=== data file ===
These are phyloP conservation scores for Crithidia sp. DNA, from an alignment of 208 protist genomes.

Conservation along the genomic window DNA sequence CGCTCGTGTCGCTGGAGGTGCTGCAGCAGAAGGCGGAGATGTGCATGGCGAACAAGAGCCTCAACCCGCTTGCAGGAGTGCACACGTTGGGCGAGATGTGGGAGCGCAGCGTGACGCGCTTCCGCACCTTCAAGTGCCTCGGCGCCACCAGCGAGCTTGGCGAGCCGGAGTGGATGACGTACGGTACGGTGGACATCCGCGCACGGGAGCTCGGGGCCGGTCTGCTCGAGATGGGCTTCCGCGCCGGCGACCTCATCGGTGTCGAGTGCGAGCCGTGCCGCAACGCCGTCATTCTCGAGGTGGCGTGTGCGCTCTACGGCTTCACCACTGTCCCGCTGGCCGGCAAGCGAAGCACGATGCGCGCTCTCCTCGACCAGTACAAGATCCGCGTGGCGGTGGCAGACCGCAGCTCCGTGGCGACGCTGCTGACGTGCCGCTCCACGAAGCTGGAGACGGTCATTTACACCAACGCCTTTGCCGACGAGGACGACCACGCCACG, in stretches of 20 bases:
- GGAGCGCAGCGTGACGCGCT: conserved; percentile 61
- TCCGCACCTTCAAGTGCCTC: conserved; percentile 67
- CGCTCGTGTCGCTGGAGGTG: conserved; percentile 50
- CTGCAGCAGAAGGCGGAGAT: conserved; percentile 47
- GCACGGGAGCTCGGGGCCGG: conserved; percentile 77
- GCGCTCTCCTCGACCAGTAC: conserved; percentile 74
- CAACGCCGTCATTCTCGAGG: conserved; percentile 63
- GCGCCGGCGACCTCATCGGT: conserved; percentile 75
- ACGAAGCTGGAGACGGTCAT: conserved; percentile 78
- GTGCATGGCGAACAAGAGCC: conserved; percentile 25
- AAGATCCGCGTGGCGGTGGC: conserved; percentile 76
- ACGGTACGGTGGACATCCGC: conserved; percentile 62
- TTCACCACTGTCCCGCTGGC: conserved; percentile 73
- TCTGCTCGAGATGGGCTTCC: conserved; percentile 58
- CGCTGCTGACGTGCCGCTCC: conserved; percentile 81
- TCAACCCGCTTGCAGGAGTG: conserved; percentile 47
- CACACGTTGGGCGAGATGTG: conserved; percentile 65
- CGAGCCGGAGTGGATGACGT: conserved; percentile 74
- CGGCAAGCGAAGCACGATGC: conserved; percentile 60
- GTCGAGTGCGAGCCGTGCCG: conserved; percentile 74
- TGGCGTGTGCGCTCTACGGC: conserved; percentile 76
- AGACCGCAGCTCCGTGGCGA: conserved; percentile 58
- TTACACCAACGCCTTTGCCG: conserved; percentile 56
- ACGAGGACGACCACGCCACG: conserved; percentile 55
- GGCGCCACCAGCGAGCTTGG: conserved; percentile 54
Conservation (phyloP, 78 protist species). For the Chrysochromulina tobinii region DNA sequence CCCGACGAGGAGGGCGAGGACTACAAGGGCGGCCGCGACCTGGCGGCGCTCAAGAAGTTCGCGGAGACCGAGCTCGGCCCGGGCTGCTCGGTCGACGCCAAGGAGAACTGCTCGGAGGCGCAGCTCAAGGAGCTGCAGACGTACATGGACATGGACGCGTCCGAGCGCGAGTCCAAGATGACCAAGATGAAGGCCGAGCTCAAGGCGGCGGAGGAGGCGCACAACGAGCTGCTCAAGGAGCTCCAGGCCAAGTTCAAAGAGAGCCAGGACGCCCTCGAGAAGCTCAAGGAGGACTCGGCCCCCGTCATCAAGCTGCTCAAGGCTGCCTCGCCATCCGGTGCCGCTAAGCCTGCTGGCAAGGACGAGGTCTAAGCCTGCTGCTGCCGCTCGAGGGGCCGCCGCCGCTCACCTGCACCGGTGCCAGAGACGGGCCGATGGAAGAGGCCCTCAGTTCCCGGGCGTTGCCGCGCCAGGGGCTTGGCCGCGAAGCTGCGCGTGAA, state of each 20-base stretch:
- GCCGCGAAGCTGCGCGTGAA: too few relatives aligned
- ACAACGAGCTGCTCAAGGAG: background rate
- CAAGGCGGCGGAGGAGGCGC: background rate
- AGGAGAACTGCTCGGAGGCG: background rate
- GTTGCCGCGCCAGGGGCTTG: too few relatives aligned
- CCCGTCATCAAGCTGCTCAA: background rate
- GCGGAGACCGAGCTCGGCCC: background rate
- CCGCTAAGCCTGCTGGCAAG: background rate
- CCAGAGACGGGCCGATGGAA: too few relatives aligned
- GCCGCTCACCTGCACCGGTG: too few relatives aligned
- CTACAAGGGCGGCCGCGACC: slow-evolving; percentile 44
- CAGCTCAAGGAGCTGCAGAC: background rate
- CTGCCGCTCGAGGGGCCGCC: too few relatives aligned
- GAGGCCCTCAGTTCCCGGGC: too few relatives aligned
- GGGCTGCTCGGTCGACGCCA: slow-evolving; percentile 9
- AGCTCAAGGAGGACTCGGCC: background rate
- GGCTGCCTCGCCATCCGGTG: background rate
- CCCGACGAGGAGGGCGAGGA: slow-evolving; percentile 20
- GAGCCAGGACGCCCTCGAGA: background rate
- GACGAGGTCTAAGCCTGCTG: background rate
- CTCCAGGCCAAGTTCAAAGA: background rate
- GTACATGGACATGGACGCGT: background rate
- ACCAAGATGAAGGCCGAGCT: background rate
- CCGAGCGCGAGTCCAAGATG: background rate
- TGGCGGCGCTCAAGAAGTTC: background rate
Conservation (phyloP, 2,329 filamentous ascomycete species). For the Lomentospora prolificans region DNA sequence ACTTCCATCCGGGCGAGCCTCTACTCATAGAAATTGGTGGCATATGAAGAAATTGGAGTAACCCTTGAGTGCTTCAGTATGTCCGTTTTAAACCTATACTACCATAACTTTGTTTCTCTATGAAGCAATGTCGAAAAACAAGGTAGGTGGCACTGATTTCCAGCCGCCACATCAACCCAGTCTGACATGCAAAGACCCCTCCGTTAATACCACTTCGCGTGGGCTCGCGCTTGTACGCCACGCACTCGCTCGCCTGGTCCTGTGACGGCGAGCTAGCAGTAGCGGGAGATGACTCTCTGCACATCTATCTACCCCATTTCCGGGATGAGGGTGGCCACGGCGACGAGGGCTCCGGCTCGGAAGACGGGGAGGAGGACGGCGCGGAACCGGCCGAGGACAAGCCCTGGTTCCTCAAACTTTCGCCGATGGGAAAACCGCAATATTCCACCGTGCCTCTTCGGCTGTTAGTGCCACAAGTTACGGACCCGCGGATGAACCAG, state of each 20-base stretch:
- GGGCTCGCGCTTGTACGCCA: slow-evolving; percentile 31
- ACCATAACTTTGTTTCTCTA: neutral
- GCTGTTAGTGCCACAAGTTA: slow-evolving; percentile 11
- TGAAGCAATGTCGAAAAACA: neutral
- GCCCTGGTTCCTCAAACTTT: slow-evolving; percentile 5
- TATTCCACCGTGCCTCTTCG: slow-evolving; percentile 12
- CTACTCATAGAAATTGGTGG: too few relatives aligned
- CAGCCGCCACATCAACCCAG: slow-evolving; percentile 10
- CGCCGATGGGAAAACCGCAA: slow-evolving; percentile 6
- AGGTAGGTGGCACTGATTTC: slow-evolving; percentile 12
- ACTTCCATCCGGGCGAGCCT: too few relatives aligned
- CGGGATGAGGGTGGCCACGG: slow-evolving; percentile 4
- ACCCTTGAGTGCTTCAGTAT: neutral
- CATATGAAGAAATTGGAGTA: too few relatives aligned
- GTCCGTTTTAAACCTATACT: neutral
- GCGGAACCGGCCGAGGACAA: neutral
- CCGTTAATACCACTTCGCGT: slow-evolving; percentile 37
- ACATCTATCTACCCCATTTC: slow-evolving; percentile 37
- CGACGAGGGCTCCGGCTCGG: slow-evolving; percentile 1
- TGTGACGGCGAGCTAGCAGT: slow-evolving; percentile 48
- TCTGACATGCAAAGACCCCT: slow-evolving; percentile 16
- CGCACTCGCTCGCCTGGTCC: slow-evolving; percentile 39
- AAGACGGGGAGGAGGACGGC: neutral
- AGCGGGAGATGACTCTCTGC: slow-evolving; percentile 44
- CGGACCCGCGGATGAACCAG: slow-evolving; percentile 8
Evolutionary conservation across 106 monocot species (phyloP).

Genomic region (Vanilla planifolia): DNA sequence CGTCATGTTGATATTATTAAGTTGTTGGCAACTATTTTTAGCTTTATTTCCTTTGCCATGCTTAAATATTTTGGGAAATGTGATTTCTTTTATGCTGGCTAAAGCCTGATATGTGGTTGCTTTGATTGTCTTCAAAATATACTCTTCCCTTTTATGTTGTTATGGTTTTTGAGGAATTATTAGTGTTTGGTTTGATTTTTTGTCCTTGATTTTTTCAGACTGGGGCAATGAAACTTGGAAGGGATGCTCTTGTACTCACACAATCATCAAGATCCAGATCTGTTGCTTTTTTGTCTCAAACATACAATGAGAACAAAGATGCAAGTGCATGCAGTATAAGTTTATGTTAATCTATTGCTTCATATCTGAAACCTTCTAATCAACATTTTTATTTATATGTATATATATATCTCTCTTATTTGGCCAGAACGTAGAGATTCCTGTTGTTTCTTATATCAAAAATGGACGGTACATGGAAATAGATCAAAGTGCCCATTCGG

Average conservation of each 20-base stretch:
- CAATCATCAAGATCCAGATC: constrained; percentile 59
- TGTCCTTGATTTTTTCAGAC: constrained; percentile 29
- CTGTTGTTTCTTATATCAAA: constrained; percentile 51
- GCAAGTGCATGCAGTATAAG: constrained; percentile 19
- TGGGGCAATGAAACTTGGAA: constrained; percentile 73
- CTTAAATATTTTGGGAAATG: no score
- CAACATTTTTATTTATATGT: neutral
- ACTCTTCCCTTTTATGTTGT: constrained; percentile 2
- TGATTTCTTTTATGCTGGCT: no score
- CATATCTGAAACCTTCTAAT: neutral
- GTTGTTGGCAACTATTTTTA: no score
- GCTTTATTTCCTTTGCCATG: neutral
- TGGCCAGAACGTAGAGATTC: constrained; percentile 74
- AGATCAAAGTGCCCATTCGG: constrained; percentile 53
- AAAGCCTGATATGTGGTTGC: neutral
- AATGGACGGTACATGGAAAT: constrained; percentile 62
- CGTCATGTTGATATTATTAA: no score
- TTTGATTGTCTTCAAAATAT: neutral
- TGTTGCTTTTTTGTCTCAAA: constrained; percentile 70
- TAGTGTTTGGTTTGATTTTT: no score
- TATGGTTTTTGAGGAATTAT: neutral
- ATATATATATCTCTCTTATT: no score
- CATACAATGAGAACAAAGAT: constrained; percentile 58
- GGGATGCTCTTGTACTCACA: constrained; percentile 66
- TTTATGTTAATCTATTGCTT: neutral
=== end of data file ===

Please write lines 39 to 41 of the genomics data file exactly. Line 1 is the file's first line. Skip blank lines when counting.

- CTACAAGGGCGGCCGCGACC: slow-evolving; percentile 44
- CAGCTCAAGGAGCTGCAGAC: background rate
- CTGCCGCTCGAGGGGCCGCC: too few relatives aligned